Let’s look at an example of a hypothetical simplified slot machine with three reels and ten fruit symbols on each reel. And, there is only one pay-out, the “Jackpot”, for matching three same fruit symbols in a row and you need to match three of the same to win the jackpot on this $1 machine.

So the chance of hitting, say a banana symbol on one reel is 1/10 and the chance of hitting a banana on the second reel is also 1/10. Therefore the chance of hitting three bananas in a row is 1/10 x 1/10 x 1/10 or 1/1000, or 0.010%. The chance looks bleak but your odds of winning are actually better than this because you can also hit any one of nine other sets of fruit symbols. So on this machine, your odds of any set of three identical symbols are actually 10 x 0.10% or 0.10%. Therefore theoretically once in every 100/0.10 or 1000 spins of this hypothetical machine, you will hit your set of three identical symbols for the jackpot.

If the jackpot payout is $ 1000, the machine would be a break-even proposition as on average you would put up the $1 bet for 999 times without winning anything, and then you’d hit once in the 1000^{th} spin for the $1000 prize, breaking even overall. Pay-outs are usually set by the casinos at a slightly lower figure, usually between 95% and 98% of this frequency, so for example if this imaginary machine is set for 95% pay-outs, the jackpot would actually be $950, instead. .

Of course, you can be very lucky and hit jackpot on your second spin to walk away with the $950 prize, technically making a hefty profit for $2 bets. But on long-term speaking, there is no way to beat the Law of Averages and the house edge will be sustained over any short-term variance in results.

At this point, an important fact must be realized. That is randomness usually takes time to reveal itself.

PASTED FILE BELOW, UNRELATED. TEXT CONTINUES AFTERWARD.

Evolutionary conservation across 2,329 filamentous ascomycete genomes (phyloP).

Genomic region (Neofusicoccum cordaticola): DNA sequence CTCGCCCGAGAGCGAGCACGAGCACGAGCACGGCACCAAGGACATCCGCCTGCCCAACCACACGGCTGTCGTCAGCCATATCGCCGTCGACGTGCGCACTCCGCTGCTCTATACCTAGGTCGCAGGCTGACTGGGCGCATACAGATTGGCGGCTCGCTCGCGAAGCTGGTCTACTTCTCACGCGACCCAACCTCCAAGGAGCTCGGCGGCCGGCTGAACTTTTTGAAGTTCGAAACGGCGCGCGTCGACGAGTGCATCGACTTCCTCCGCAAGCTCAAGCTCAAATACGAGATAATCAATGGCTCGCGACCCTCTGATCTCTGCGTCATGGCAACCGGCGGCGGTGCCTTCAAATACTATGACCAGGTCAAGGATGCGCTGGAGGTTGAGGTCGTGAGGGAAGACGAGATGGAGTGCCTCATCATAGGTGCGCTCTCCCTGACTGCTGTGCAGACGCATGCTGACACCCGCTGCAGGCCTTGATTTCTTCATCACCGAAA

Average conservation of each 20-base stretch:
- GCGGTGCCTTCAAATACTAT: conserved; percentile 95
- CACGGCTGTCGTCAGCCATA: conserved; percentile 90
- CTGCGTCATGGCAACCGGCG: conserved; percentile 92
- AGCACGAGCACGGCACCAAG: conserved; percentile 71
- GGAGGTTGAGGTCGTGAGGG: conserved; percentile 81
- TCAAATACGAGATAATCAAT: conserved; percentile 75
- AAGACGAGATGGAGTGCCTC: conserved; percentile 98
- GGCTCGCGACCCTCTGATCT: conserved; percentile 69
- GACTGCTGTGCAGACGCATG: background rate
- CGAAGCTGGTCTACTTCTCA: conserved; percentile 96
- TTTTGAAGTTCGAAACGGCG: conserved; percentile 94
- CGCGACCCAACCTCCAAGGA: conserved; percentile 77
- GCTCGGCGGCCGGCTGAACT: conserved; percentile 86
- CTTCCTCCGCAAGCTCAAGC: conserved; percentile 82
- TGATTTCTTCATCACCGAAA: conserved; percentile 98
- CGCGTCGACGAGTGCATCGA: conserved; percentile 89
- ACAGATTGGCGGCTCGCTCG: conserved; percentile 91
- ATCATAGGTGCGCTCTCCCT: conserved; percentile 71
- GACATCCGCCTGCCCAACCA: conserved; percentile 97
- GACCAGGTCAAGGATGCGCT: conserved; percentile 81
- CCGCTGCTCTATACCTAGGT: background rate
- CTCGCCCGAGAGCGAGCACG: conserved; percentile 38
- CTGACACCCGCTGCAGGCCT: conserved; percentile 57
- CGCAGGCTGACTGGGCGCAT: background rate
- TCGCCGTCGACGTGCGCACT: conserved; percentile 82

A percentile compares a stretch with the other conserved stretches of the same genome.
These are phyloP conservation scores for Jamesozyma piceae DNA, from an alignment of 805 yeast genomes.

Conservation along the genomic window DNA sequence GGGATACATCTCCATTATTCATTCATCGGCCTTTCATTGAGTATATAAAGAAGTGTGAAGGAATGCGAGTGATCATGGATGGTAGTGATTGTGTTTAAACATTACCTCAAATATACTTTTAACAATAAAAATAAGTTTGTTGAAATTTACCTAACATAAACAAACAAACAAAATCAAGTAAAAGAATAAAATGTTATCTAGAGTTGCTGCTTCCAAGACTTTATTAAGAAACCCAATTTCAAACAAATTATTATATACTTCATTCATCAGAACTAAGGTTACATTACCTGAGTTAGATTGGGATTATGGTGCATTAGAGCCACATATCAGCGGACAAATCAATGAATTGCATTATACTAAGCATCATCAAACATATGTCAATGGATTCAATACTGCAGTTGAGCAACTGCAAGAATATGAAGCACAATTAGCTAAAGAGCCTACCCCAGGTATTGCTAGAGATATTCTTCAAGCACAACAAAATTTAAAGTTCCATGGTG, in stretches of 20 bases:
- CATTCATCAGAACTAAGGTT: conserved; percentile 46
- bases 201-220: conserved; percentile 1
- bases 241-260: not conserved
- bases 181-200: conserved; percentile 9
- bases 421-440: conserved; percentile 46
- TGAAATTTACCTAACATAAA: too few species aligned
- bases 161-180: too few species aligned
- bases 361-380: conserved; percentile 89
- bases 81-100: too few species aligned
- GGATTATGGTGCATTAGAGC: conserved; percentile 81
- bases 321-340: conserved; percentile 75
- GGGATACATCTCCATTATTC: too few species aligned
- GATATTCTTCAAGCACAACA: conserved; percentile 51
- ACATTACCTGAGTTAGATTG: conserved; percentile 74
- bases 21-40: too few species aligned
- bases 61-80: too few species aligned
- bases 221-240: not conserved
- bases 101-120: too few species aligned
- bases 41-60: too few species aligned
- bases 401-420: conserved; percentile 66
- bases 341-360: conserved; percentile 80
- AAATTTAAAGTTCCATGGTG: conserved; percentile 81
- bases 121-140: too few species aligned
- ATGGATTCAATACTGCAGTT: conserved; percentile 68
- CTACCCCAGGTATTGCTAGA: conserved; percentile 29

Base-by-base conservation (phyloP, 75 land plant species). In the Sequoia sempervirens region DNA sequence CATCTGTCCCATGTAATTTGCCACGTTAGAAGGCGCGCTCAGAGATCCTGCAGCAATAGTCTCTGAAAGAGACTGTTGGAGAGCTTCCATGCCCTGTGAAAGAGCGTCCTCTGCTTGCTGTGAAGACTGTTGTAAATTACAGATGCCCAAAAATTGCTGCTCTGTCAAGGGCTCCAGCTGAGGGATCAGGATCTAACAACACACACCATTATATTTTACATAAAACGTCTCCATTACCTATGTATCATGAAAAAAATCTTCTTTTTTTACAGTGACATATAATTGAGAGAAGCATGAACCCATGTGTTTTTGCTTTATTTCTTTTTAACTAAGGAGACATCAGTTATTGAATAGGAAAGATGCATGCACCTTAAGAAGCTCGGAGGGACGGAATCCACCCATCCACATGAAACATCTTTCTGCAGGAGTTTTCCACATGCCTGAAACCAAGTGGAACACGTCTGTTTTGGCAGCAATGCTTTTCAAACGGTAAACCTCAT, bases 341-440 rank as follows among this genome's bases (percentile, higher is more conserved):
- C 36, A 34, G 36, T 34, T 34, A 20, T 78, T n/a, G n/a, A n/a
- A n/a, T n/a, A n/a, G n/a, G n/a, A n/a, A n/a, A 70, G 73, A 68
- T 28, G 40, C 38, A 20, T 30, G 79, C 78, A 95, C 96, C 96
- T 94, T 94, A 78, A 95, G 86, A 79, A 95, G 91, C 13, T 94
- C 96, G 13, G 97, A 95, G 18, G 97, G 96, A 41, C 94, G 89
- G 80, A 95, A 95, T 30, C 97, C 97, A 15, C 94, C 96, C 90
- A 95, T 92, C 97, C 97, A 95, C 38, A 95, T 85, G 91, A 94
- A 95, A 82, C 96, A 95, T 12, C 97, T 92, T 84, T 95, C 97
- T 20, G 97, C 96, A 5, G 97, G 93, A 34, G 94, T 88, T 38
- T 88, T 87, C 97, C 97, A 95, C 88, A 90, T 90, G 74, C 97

Tossing a coin a few times, it is not surprising to get all heads or all tails, suggesting the coin is not behaving randomly at all although we expect it to be. By keeping going, the fact that there are two possible outcomes (heads and tails) will become increasingly clear. This is symptomatic of what statistician calls the ‘asymptotic’ nature of the Law of Averages, i.e. what it says about relative frequencies only strictly applies to very large (towards infinity under the Law of Large Numbers) sequence of events. For any finite sequence, a whole range of possibilities is consistent with randomness, and it can be radically different from the long-term average for really short sequences.

When this idea is applied to casino games, this means that during short sessions one can get some pretty hefty departures from the house edge, or profit margin, and if that house edge is very thin to start with, the results can be a burst of profitability for players. The shortest of short sessions can be a single day play or so. While even such short sessions would not necessarily turn the odds in your favor, it does minimizes the time you are exposed to the Law of Averages.